Wine Tasting in Eureka Springs

Keel's Creek Cynthiana

We made time on Thursday night to stop by the open house at Keel’s Creek Winery. It has been our intention to visit our local winery for a long time. A confession: Mom and I are both Californians, and consequently have a biased view of wine. In other words, we might be considered wine snobs. Certainly not to the level depicted in the wine country movie Sideways (2004), but we like the good stuff. As you will see below, I do not describe “the good stuff” with much eloquence. My range of wine description ranges from “ooh, this is good” to “yuck, this is like grape juice.” I leave the poetry of description to the true experts. Early in our residency in Arkansas, we sampled Arkansas wines, but they just didn’t measure up. I’ve also been informed since then that I sampled the wrong kinds.

So, with an open mind, we stepped through into the Spanish-style building home to Keel’s Creek Winery, tasting room, retail wine sales, and art gallery. We learned that in 2006, they opened their doors with production of 1800 gallons all produced from local grape varieties. Their vineyards with 12 planted acres, located 3 miles south of  city limits, will begin producing next year, if the weather cooperates. “Co-owners Doug Hausler and Edwige Denyszyn estimate that the optimal production from the vineyard will be about 40 tons of grapes which will make about 5000 gallons of wine.” Currently, they continue to use all locally grown grapes for their Keel’s Creek labeled wines.

Jerry Weers Original Oil Painting

The entry is large and welcoming with two huge stone fireplaces, and comfortable seating choices. The walls support paintings from a variety of regional artists. In the tasting room, Jerry Weers oils are particularly excellent – detailed and with an old world feel, which enhances the tasting experience.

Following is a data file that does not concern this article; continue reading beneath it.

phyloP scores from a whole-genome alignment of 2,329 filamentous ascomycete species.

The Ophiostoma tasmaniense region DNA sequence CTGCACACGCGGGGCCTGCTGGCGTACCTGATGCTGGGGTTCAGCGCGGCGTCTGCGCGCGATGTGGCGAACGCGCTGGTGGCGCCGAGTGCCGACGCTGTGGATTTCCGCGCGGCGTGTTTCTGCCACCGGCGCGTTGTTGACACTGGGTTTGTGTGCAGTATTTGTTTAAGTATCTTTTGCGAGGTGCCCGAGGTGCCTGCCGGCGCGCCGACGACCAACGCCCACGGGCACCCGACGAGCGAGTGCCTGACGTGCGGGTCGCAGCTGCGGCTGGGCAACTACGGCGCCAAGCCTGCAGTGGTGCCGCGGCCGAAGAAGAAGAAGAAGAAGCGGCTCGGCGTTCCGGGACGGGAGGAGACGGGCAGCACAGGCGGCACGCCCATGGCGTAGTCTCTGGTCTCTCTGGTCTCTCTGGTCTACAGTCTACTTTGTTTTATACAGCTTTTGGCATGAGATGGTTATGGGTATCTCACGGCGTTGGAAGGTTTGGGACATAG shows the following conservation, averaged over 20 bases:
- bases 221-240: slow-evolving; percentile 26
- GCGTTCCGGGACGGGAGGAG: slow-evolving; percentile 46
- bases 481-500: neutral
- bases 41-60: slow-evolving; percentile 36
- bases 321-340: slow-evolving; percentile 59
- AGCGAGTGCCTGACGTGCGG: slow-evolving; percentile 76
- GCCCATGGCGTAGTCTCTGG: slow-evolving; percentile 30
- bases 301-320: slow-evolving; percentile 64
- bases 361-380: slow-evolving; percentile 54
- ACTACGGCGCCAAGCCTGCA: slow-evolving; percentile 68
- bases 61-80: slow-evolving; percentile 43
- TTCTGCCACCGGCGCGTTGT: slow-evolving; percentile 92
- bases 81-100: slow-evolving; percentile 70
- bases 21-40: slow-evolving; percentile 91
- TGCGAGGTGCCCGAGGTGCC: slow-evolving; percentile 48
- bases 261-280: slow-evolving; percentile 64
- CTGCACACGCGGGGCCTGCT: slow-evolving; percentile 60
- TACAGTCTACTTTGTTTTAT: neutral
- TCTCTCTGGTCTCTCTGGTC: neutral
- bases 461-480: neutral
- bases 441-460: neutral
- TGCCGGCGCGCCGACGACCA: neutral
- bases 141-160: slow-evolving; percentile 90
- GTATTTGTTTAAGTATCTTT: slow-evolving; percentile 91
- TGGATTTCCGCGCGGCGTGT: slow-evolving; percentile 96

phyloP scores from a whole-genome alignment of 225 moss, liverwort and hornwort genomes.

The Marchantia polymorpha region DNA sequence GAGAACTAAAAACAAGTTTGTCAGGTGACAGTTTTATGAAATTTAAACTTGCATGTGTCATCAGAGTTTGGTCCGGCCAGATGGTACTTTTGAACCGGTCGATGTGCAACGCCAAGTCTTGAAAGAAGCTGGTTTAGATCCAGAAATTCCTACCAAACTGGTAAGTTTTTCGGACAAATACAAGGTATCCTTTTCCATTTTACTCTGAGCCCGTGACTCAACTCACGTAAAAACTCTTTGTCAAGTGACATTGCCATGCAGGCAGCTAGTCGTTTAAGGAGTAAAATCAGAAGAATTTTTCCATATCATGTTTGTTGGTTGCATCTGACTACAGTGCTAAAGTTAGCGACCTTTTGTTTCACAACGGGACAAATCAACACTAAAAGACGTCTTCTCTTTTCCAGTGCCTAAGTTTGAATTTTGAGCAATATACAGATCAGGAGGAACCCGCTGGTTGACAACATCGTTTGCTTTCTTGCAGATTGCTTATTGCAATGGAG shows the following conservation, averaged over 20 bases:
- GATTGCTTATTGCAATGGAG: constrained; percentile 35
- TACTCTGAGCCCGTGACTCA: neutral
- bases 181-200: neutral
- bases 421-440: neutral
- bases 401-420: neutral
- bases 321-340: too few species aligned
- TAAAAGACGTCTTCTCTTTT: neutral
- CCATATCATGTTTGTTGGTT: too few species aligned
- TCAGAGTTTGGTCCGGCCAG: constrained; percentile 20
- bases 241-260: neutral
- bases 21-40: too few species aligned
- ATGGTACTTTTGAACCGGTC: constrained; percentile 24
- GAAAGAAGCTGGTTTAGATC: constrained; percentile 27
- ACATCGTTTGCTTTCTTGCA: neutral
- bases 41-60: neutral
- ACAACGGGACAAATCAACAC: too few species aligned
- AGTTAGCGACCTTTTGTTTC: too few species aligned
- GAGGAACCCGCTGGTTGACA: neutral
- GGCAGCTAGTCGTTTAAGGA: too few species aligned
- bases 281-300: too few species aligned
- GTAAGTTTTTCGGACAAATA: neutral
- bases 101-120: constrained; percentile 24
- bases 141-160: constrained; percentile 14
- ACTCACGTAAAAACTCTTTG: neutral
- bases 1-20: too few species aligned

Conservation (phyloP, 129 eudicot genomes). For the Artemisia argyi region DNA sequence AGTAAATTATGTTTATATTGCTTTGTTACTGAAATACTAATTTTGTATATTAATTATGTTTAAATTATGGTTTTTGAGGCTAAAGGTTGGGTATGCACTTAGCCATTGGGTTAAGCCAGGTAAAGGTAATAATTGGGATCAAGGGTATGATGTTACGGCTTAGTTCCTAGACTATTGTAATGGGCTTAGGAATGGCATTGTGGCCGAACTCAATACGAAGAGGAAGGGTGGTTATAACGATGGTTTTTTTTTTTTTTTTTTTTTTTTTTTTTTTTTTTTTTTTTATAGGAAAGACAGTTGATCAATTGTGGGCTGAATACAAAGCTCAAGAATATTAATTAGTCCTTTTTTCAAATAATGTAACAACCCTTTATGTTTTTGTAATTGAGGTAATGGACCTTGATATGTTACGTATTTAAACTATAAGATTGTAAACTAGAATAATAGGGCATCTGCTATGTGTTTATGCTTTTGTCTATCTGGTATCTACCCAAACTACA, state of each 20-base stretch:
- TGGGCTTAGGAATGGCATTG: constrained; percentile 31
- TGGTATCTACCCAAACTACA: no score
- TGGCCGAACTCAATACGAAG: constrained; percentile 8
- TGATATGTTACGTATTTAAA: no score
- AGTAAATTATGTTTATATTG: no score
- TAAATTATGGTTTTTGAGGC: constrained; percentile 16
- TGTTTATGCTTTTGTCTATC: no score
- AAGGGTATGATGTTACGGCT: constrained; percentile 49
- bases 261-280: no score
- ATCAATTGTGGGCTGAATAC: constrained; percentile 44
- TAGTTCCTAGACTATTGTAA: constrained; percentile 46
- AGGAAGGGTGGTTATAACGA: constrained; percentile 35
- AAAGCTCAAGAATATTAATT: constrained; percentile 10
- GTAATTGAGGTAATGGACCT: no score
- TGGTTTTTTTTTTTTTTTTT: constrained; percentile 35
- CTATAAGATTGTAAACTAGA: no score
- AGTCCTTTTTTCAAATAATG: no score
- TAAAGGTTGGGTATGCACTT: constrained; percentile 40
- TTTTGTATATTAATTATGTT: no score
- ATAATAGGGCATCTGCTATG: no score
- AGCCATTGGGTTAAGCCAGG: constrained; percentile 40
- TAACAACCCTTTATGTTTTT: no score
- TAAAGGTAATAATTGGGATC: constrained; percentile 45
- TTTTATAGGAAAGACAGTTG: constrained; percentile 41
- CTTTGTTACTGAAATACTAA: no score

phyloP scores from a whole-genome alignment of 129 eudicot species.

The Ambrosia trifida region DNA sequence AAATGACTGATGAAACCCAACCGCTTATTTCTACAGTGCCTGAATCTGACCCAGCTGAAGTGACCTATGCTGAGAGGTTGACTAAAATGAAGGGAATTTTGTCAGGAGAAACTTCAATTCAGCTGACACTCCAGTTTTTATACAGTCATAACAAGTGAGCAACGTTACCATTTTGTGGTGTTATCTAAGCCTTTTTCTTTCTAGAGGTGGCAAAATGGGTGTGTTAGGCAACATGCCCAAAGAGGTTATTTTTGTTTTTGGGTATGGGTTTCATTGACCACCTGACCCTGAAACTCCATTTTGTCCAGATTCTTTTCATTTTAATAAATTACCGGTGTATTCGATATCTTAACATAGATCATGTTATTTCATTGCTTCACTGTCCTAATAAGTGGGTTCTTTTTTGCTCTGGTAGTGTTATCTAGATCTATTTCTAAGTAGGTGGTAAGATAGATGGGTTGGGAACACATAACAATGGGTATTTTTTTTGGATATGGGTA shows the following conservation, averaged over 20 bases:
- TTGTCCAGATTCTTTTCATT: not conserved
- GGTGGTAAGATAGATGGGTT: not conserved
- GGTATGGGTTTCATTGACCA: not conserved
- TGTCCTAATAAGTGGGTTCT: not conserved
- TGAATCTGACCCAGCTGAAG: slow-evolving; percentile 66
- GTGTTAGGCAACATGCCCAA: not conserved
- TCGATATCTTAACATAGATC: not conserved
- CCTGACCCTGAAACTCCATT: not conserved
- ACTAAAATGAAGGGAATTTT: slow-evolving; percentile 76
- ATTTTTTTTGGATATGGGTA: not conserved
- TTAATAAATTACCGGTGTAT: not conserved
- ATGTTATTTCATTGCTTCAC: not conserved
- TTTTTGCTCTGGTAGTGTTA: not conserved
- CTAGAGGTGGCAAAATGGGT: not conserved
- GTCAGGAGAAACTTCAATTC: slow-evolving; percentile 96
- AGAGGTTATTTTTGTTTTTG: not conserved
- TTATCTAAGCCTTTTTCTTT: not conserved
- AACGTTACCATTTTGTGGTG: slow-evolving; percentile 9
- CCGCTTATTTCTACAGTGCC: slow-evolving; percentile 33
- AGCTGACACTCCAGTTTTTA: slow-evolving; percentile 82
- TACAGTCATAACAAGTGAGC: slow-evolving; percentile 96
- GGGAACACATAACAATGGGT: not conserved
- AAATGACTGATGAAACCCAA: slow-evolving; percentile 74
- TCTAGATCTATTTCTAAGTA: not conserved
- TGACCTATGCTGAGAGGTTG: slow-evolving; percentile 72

Mom and I tried two wines – the Chardonel, a Chardonnay/Seyval hybrid “Clean crisp dry wine with undertones of green apples. Barrel aged for 6 month in American Oak.” It was delicious. Really rich and dry.

Next, we sampled a dry red, Chambourcin which “is a mellow yet bold red, rich with smokey and almost chocolate notes. The varietal is a French-American hybrid normally grown in the Atlantic side of the US, however it grows quite well in the Ozarks too.” Very nice.

Keel’s Creek sells both their wines and many other Arkansas wines. We were impressed with the pricing, too. The wine we tried was in the $14 range, which for any boutique wine is a great price. The taste room, retail wine sales and art gallery are open on Sunday, Monday and Tuesday (12 – 5 pm) and Wednesday through Saturday (10-6 pm). http://www.keelscreek.com/

So, these two Californians will be back again, for another tasting, and another lovely experience.

See you in Eureka Springs!

Faryl Kaye

Bird Watching in Eureka Springs

Many people come to this area to walk in the woods and see the awesome bird life we have in this part of Arkansas.  At breakfast the other morning our guests decided it wasn’t necessary to go anywhere but to just look out the windows of The Morning Room while they were having breakfast and watch the show.  In less than an hour an incredible array of bird life arrived at the feeders in the back patio.